7. Young A. The harmony of illusions: inventing post-traumatic stress disorder. Princeton, NJ: Princeton University Press, 1995.
8. Bowman M. Individual differences in post-traumatic distress: problems with the DSM.IV model. Can J Psychiatry 1999;44:21.32.
9. De Jong K, Mulhern M, Ford N, van der Kam S, Kleber R. The trauma of war in Sierra Leone. Lancet 2000;355:2067.70.
10. Middleton H, Shaw I. Distinguishing mental illness in primary care. BMJ 2000;320:1420.1.
Perhaps the best way that the 7/7 sufferers of PTSD can be helped would be through truth and justice?
�To those who are afraid of the truth, I wish to offer a few scary truths; and to those who are not afraid of the truth, I wish to offer proof that the terrorism of truth is the only one that can be of benefit to the proletariat.� -- On Terrorism and the State, Gianfranco Sanguinetti
Reply

The Antagonist
Joined: 25 Nov 2005, 11:41

04 Aug 2007, 23:04 #7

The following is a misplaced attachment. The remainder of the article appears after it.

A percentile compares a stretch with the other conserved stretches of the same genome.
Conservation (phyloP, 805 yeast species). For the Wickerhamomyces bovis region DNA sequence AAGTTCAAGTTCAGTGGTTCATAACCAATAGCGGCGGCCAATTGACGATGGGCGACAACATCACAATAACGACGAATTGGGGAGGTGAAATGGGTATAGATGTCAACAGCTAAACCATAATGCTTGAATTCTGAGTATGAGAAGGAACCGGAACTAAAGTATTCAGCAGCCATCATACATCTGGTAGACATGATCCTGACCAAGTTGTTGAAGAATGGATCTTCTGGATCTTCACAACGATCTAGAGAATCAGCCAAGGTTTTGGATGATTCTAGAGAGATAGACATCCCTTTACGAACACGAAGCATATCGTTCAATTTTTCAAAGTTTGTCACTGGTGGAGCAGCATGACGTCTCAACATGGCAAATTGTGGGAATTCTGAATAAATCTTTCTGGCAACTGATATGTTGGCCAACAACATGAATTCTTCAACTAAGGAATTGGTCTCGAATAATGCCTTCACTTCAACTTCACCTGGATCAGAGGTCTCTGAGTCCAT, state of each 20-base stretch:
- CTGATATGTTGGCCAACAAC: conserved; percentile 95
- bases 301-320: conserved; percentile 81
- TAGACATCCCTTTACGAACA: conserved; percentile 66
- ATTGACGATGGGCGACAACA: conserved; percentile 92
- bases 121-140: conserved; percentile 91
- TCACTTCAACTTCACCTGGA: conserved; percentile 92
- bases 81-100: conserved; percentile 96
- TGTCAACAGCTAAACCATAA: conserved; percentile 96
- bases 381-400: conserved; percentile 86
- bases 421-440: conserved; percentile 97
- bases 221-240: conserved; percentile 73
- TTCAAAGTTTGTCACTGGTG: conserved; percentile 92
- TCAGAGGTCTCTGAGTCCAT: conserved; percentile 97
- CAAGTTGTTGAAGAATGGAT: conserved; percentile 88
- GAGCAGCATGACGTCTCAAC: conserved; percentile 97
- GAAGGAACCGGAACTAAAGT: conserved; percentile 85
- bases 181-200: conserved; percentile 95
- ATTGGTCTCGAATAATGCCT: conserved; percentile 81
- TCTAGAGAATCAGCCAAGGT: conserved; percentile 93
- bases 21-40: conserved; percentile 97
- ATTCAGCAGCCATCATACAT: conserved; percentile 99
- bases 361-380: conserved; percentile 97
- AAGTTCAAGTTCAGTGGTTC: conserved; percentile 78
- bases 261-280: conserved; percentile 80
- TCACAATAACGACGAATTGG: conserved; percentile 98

The diagnosis is a legacy of the American war in Vietnam and is a product of the post.war fortunes of the conscripted men who served there.
Back in the days when words still had some semblance of meaning left about them, rather than being random jumbles of letters, this Post Traumatic Stress Disorder masque used to be known as something rather more like what it was, shell shock.
"The problem with always being a conformist is that when you try to change the system from within, it's not you who changes the system; it's the system that will eventually change you." -- Immortal Technique

"The media is the most powerful entity on earth. They have the power to make the innocent guilty and to make the guilty innocent, and that's power. Because they control the minds of the masses." -- Malcolm X

"The eternal fight is not many battles fought on one level, but one great battle fought on many different levels." -- The Antagonist

"Truth does not fear investigation." -- Unknown
Reply